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📅   Fri July 28, 2017 – National Edition

Once complete, the rehabilitated Lost Creek Dam is estimated to withstand potential floods and earthquakes for another century.

Once complete, the rehabilitated Lost Creek Dam is estimated to withstand potential floods and earthquakes for another century.


Granite Construction Incorporated announced July 27 it has been awarded a $20 million contract by the South Feather Water & Power Agency for the Lost Creek Dam Crest Modification Project in Strawberry Valley, CA. The contract will be included in Granite’s second quarter 2017 backlog.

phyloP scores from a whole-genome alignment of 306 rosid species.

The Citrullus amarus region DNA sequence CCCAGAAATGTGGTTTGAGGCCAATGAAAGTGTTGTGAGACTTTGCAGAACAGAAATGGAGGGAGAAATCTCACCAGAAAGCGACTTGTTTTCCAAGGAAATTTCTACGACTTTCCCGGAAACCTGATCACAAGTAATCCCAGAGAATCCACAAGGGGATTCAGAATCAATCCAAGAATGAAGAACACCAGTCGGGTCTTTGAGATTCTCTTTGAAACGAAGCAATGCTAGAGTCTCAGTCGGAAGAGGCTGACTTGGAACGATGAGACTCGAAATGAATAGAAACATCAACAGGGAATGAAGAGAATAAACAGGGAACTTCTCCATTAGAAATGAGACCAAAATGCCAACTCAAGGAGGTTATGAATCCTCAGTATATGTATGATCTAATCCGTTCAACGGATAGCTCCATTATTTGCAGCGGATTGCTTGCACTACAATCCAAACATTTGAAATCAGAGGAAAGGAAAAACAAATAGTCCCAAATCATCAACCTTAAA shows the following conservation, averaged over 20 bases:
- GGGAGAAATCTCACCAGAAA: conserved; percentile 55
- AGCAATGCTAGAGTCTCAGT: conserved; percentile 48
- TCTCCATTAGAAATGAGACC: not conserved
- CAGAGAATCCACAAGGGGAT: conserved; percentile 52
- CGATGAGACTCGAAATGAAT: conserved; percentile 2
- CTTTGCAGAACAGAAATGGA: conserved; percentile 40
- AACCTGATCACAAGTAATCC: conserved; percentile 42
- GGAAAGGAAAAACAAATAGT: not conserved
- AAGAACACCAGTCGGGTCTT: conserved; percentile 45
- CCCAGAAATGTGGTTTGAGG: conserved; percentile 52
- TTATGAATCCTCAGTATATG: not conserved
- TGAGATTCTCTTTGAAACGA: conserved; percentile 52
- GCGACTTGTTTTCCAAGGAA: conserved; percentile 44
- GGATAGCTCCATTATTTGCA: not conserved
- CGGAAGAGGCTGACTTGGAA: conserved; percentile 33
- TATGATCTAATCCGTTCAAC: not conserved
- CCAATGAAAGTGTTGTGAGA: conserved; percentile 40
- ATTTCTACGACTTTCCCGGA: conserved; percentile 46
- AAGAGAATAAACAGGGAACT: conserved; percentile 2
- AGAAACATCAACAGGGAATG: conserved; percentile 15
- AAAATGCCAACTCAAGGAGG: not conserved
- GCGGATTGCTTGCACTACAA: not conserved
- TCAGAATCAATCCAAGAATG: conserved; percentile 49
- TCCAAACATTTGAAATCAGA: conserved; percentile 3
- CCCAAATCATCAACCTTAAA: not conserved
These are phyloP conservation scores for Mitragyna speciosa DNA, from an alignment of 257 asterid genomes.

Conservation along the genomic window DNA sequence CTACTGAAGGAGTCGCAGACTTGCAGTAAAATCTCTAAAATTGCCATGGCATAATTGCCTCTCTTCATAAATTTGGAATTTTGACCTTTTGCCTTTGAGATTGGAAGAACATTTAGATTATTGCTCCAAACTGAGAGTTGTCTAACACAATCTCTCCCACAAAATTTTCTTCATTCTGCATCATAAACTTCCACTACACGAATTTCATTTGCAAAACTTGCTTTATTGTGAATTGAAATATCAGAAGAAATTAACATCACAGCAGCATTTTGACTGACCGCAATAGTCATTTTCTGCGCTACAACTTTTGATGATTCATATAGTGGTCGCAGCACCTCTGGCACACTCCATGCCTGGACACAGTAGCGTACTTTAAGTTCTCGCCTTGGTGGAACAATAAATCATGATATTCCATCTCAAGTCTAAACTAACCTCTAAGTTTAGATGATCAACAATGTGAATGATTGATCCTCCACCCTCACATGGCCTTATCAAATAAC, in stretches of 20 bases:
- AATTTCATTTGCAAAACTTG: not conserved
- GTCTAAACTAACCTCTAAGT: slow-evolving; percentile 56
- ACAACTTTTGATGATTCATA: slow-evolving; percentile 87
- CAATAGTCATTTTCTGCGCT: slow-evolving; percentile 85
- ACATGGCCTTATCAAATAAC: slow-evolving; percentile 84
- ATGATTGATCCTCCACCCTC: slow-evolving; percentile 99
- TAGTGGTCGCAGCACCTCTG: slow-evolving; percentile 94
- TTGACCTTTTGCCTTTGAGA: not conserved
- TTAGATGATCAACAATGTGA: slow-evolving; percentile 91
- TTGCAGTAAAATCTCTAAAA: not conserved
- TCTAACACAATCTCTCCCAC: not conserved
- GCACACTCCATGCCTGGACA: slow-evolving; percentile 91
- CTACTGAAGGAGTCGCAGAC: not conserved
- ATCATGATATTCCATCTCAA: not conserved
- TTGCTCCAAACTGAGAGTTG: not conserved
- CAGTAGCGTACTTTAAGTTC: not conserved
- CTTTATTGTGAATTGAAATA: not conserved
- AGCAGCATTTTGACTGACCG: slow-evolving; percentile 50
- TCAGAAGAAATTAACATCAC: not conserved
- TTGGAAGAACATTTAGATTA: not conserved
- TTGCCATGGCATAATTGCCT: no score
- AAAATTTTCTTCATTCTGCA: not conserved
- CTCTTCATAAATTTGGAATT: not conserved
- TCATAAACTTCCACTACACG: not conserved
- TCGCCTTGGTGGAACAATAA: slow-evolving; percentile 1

Scope of work includes increasing the dam spillway openings, raising the crest outside of the spill section, reinforcing the downstream face, protecting the plunge pool area to prevent scouring of the foundation material, and replacing the dam crossing road. Due to the remote area of the dam, all concrete materials will be batched on-site. Once complete, the rehabilitated dam is estimated to withstand potential floods and earthquakes for another century.

Work began in spring 2017 and is scheduled to be complete by fall 2018.

For more information, visit www.graniteconstruction.com.


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Heavy Construction News – 2-D layered devices can self-assemble with precision — ScienceDaily – #Construction #News